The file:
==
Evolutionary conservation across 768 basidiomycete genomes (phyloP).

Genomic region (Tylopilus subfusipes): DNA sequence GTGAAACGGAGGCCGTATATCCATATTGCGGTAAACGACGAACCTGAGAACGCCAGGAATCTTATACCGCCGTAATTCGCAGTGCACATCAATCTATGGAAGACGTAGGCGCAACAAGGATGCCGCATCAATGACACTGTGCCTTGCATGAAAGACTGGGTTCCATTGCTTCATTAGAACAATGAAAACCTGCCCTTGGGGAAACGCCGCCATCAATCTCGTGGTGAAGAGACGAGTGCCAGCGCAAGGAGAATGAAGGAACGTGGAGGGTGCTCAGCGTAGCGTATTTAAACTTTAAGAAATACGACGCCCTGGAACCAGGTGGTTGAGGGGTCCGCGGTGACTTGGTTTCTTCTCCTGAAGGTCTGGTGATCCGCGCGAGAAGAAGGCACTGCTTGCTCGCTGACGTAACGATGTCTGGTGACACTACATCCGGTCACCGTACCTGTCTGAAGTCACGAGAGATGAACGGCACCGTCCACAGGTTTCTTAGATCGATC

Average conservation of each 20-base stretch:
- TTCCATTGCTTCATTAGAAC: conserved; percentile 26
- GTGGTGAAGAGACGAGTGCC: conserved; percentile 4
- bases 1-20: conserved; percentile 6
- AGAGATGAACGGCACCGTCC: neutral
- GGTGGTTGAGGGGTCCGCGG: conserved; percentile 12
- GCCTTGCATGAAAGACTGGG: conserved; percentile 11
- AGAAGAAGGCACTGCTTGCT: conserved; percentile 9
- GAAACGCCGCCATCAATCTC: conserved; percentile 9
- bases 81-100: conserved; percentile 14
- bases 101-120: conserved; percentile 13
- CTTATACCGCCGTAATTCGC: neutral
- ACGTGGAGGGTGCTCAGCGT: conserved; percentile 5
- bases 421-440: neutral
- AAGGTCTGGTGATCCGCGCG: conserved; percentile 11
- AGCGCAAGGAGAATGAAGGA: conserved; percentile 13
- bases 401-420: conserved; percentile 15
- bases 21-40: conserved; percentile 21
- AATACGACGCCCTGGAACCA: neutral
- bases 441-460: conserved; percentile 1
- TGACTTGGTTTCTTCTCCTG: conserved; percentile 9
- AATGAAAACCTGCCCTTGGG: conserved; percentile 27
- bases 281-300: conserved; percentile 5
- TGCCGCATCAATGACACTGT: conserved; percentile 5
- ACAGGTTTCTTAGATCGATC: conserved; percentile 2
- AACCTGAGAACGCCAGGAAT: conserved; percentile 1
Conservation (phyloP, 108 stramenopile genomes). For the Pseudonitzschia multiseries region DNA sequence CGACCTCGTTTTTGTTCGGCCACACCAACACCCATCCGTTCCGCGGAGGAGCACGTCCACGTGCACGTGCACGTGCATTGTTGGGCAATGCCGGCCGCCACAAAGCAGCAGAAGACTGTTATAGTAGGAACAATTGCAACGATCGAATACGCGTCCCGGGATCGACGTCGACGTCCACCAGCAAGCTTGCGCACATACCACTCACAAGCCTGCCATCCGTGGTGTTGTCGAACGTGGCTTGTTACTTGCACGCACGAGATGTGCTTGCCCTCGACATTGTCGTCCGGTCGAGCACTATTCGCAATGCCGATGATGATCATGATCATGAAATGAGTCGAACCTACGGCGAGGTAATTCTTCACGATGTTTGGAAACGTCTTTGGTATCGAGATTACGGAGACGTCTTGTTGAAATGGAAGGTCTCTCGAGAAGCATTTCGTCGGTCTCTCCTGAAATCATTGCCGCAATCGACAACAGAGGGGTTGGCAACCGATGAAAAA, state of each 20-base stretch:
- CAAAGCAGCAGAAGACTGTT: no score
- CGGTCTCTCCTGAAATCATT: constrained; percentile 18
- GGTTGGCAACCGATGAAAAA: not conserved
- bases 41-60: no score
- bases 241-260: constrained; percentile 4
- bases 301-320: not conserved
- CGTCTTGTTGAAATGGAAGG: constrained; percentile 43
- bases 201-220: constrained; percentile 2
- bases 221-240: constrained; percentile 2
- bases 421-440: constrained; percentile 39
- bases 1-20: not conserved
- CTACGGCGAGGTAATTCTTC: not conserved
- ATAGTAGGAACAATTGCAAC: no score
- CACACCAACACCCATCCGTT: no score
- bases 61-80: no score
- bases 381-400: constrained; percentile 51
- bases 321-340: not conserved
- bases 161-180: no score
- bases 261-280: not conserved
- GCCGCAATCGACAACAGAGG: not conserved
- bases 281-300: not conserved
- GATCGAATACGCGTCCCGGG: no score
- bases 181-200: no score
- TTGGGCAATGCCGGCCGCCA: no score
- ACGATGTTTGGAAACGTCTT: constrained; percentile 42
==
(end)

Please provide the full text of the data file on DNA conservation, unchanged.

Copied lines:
Evolutionary conservation across 768 basidiomycete genomes (phyloP).

Genomic region (Tylopilus subfusipes): DNA sequence GTGAAACGGAGGCCGTATATCCATATTGCGGTAAACGACGAACCTGAGAACGCCAGGAATCTTATACCGCCGTAATTCGCAGTGCACATCAATCTATGGAAGACGTAGGCGCAACAAGGATGCCGCATCAATGACACTGTGCCTTGCATGAAAGACTGGGTTCCATTGCTTCATTAGAACAATGAAAACCTGCCCTTGGGGAAACGCCGCCATCAATCTCGTGGTGAAGAGACGAGTGCCAGCGCAAGGAGAATGAAGGAACGTGGAGGGTGCTCAGCGTAGCGTATTTAAACTTTAAGAAATACGACGCCCTGGAACCAGGTGGTTGAGGGGTCCGCGGTGACTTGGTTTCTTCTCCTGAAGGTCTGGTGATCCGCGCGAGAAGAAGGCACTGCTTGCTCGCTGACGTAACGATGTCTGGTGACACTACATCCGGTCACCGTACCTGTCTGAAGTCACGAGAGATGAACGGCACCGTCCACAGGTTTCTTAGATCGATC

Average conservation of each 20-base stretch:
- TTCCATTGCTTCATTAGAAC: conserved; percentile 26
- GTGGTGAAGAGACGAGTGCC: conserved; percentile 4
- bases 1-20: conserved; percentile 6
- AGAGATGAACGGCACCGTCC: neutral
- GGTGGTTGAGGGGTCCGCGG: conserved; percentile 12
- GCCTTGCATGAAAGACTGGG: conserved; percentile 11
- AGAAGAAGGCACTGCTTGCT: conserved; percentile 9
- GAAACGCCGCCATCAATCTC: conserved; percentile 9
- bases 81-100: conserved; percentile 14
- bases 101-120: conserved; percentile 13
- CTTATACCGCCGTAATTCGC: neutral
- ACGTGGAGGGTGCTCAGCGT: conserved; percentile 5
- bases 421-440: neutral
- AAGGTCTGGTGATCCGCGCG: conserved; percentile 11
- AGCGCAAGGAGAATGAAGGA: conserved; percentile 13
- bases 401-420: conserved; percentile 15
- bases 21-40: conserved; percentile 21
- AATACGACGCCCTGGAACCA: neutral
- bases 441-460: conserved; percentile 1
- TGACTTGGTTTCTTCTCCTG: conserved; percentile 9
- AATGAAAACCTGCCCTTGGG: conserved; percentile 27
- bases 281-300: conserved; percentile 5
- TGCCGCATCAATGACACTGT: conserved; percentile 5
- ACAGGTTTCTTAGATCGATC: conserved; percentile 2
- AACCTGAGAACGCCAGGAAT: conserved; percentile 1
Conservation (phyloP, 108 stramenopile genomes). For the Pseudonitzschia multiseries region DNA sequence CGACCTCGTTTTTGTTCGGCCACACCAACACCCATCCGTTCCGCGGAGGAGCACGTCCACGTGCACGTGCACGTGCATTGTTGGGCAATGCCGGCCGCCACAAAGCAGCAGAAGACTGTTATAGTAGGAACAATTGCAACGATCGAATACGCGTCCCGGGATCGACGTCGACGTCCACCAGCAAGCTTGCGCACATACCACTCACAAGCCTGCCATCCGTGGTGTTGTCGAACGTGGCTTGTTACTTGCACGCACGAGATGTGCTTGCCCTCGACATTGTCGTCCGGTCGAGCACTATTCGCAATGCCGATGATGATCATGATCATGAAATGAGTCGAACCTACGGCGAGGTAATTCTTCACGATGTTTGGAAACGTCTTTGGTATCGAGATTACGGAGACGTCTTGTTGAAATGGAAGGTCTCTCGAGAAGCATTTCGTCGGTCTCTCCTGAAATCATTGCCGCAATCGACAACAGAGGGGTTGGCAACCGATGAAAAA, state of each 20-base stretch:
- CAAAGCAGCAGAAGACTGTT: no score
- CGGTCTCTCCTGAAATCATT: constrained; percentile 18
- GGTTGGCAACCGATGAAAAA: not conserved
- bases 41-60: no score
- bases 241-260: constrained; percentile 4
- bases 301-320: not conserved
- CGTCTTGTTGAAATGGAAGG: constrained; percentile 43
- bases 201-220: constrained; percentile 2
- bases 221-240: constrained; percentile 2
- bases 421-440: constrained; percentile 39
- bases 1-20: not conserved
- CTACGGCGAGGTAATTCTTC: not conserved
- ATAGTAGGAACAATTGCAAC: no score
- CACACCAACACCCATCCGTT: no score
- bases 61-80: no score
- bases 381-400: constrained; percentile 51
- bases 321-340: not conserved
- bases 161-180: no score
- bases 261-280: not conserved
- GCCGCAATCGACAACAGAGG: not conserved
- bases 281-300: not conserved
- GATCGAATACGCGTCCCGGG: no score
- bases 181-200: no score
- TTGGGCAATGCCGGCCGCCA: no score
- ACGATGTTTGGAAACGTCTT: constrained; percentile 42